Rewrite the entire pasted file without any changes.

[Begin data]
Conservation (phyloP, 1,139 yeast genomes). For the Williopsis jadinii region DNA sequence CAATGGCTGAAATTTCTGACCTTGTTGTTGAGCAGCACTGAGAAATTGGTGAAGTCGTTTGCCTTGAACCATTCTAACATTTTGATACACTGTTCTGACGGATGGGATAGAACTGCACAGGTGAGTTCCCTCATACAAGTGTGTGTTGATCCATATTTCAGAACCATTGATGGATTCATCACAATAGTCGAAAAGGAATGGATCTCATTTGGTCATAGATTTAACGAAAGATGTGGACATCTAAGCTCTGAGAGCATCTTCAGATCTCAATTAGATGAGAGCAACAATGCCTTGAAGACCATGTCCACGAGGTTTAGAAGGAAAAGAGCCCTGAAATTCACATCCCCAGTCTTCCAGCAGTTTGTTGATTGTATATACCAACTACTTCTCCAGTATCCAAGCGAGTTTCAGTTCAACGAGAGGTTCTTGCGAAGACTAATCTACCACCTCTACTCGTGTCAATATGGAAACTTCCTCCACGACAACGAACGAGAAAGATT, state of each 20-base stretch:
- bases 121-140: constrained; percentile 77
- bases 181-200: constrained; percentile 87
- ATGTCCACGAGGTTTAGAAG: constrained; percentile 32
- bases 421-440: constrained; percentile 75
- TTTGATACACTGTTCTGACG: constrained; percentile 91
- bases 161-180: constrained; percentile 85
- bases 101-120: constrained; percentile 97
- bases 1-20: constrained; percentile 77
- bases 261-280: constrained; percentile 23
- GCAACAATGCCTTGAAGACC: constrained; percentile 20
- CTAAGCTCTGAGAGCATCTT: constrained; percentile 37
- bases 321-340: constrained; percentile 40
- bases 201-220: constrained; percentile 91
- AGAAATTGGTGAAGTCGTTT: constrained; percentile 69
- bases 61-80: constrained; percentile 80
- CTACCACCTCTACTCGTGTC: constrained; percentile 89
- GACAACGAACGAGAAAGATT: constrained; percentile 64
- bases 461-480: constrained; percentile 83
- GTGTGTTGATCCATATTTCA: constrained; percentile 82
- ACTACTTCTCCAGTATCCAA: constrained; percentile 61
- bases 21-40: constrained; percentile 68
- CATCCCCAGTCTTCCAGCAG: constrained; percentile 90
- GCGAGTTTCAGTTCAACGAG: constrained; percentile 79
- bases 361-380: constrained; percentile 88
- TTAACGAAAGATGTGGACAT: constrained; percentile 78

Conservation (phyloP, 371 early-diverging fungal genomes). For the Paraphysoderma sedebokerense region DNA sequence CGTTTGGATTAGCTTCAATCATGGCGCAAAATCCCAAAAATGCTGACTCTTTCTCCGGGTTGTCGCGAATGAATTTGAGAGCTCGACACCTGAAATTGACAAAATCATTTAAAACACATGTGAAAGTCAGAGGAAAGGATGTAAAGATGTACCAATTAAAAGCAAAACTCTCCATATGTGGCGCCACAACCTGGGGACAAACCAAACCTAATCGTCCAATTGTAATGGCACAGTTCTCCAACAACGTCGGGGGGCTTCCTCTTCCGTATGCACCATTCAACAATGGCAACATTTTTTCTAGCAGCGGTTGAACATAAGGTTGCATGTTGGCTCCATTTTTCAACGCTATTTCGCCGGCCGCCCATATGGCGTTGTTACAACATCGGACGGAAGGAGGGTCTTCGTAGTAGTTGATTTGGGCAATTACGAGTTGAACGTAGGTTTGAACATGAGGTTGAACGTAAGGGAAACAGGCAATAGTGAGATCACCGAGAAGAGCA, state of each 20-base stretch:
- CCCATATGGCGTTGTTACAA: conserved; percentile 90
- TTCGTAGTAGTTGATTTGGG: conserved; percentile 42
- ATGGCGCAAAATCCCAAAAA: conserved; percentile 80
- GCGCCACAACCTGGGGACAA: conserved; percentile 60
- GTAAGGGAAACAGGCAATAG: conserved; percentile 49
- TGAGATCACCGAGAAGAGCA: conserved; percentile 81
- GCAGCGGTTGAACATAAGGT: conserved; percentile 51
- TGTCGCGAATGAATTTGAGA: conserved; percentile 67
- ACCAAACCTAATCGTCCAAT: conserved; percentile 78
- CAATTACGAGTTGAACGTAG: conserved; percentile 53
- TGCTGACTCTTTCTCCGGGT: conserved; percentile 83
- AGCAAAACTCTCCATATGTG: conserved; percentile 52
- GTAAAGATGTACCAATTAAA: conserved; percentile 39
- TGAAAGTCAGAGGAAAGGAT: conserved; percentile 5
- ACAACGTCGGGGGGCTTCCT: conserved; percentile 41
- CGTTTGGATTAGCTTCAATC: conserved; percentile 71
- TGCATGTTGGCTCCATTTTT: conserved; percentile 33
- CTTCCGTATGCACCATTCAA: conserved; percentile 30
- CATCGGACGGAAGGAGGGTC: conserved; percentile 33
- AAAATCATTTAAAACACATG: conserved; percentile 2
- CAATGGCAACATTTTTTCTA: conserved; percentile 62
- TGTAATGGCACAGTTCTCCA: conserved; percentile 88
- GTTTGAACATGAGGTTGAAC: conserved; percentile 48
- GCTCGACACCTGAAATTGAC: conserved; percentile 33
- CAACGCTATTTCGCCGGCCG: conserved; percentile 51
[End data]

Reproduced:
Conservation (phyloP, 1,139 yeast genomes). For the Williopsis jadinii region DNA sequence CAATGGCTGAAATTTCTGACCTTGTTGTTGAGCAGCACTGAGAAATTGGTGAAGTCGTTTGCCTTGAACCATTCTAACATTTTGATACACTGTTCTGACGGATGGGATAGAACTGCACAGGTGAGTTCCCTCATACAAGTGTGTGTTGATCCATATTTCAGAACCATTGATGGATTCATCACAATAGTCGAAAAGGAATGGATCTCATTTGGTCATAGATTTAACGAAAGATGTGGACATCTAAGCTCTGAGAGCATCTTCAGATCTCAATTAGATGAGAGCAACAATGCCTTGAAGACCATGTCCACGAGGTTTAGAAGGAAAAGAGCCCTGAAATTCACATCCCCAGTCTTCCAGCAGTTTGTTGATTGTATATACCAACTACTTCTCCAGTATCCAAGCGAGTTTCAGTTCAACGAGAGGTTCTTGCGAAGACTAATCTACCACCTCTACTCGTGTCAATATGGAAACTTCCTCCACGACAACGAACGAGAAAGATT, state of each 20-base stretch:
- bases 121-140: constrained; percentile 77
- bases 181-200: constrained; percentile 87
- ATGTCCACGAGGTTTAGAAG: constrained; percentile 32
- bases 421-440: constrained; percentile 75
- TTTGATACACTGTTCTGACG: constrained; percentile 91
- bases 161-180: constrained; percentile 85
- bases 101-120: constrained; percentile 97
- bases 1-20: constrained; percentile 77
- bases 261-280: constrained; percentile 23
- GCAACAATGCCTTGAAGACC: constrained; percentile 20
- CTAAGCTCTGAGAGCATCTT: constrained; percentile 37
- bases 321-340: constrained; percentile 40
- bases 201-220: constrained; percentile 91
- AGAAATTGGTGAAGTCGTTT: constrained; percentile 69
- bases 61-80: constrained; percentile 80
- CTACCACCTCTACTCGTGTC: constrained; percentile 89
- GACAACGAACGAGAAAGATT: constrained; percentile 64
- bases 461-480: constrained; percentile 83
- GTGTGTTGATCCATATTTCA: constrained; percentile 82
- ACTACTTCTCCAGTATCCAA: constrained; percentile 61
- bases 21-40: constrained; percentile 68
- CATCCCCAGTCTTCCAGCAG: constrained; percentile 90
- GCGAGTTTCAGTTCAACGAG: constrained; percentile 79
- bases 361-380: constrained; percentile 88
- TTAACGAAAGATGTGGACAT: constrained; percentile 78

Conservation (phyloP, 371 early-diverging fungal genomes). For the Paraphysoderma sedebokerense region DNA sequence CGTTTGGATTAGCTTCAATCATGGCGCAAAATCCCAAAAATGCTGACTCTTTCTCCGGGTTGTCGCGAATGAATTTGAGAGCTCGACACCTGAAATTGACAAAATCATTTAAAACACATGTGAAAGTCAGAGGAAAGGATGTAAAGATGTACCAATTAAAAGCAAAACTCTCCATATGTGGCGCCACAACCTGGGGACAAACCAAACCTAATCGTCCAATTGTAATGGCACAGTTCTCCAACAACGTCGGGGGGCTTCCTCTTCCGTATGCACCATTCAACAATGGCAACATTTTTTCTAGCAGCGGTTGAACATAAGGTTGCATGTTGGCTCCATTTTTCAACGCTATTTCGCCGGCCGCCCATATGGCGTTGTTACAACATCGGACGGAAGGAGGGTCTTCGTAGTAGTTGATTTGGGCAATTACGAGTTGAACGTAGGTTTGAACATGAGGTTGAACGTAAGGGAAACAGGCAATAGTGAGATCACCGAGAAGAGCA, state of each 20-base stretch:
- CCCATATGGCGTTGTTACAA: conserved; percentile 90
- TTCGTAGTAGTTGATTTGGG: conserved; percentile 42
- ATGGCGCAAAATCCCAAAAA: conserved; percentile 80
- GCGCCACAACCTGGGGACAA: conserved; percentile 60
- GTAAGGGAAACAGGCAATAG: conserved; percentile 49
- TGAGATCACCGAGAAGAGCA: conserved; percentile 81
- GCAGCGGTTGAACATAAGGT: conserved; percentile 51
- TGTCGCGAATGAATTTGAGA: conserved; percentile 67
- ACCAAACCTAATCGTCCAAT: conserved; percentile 78
- CAATTACGAGTTGAACGTAG: conserved; percentile 53
- TGCTGACTCTTTCTCCGGGT: conserved; percentile 83
- AGCAAAACTCTCCATATGTG: conserved; percentile 52
- GTAAAGATGTACCAATTAAA: conserved; percentile 39
- TGAAAGTCAGAGGAAAGGAT: conserved; percentile 5
- ACAACGTCGGGGGGCTTCCT: conserved; percentile 41
- CGTTTGGATTAGCTTCAATC: conserved; percentile 71
- TGCATGTTGGCTCCATTTTT: conserved; percentile 33
- CTTCCGTATGCACCATTCAA: conserved; percentile 30
- CATCGGACGGAAGGAGGGTC: conserved; percentile 33
- AAAATCATTTAAAACACATG: conserved; percentile 2
- CAATGGCAACATTTTTTCTA: conserved; percentile 62
- TGTAATGGCACAGTTCTCCA: conserved; percentile 88
- GTTTGAACATGAGGTTGAAC: conserved; percentile 48
- GCTCGACACCTGAAATTGAC: conserved; percentile 33
- CAACGCTATTTCGCCGGCCG: conserved; percentile 51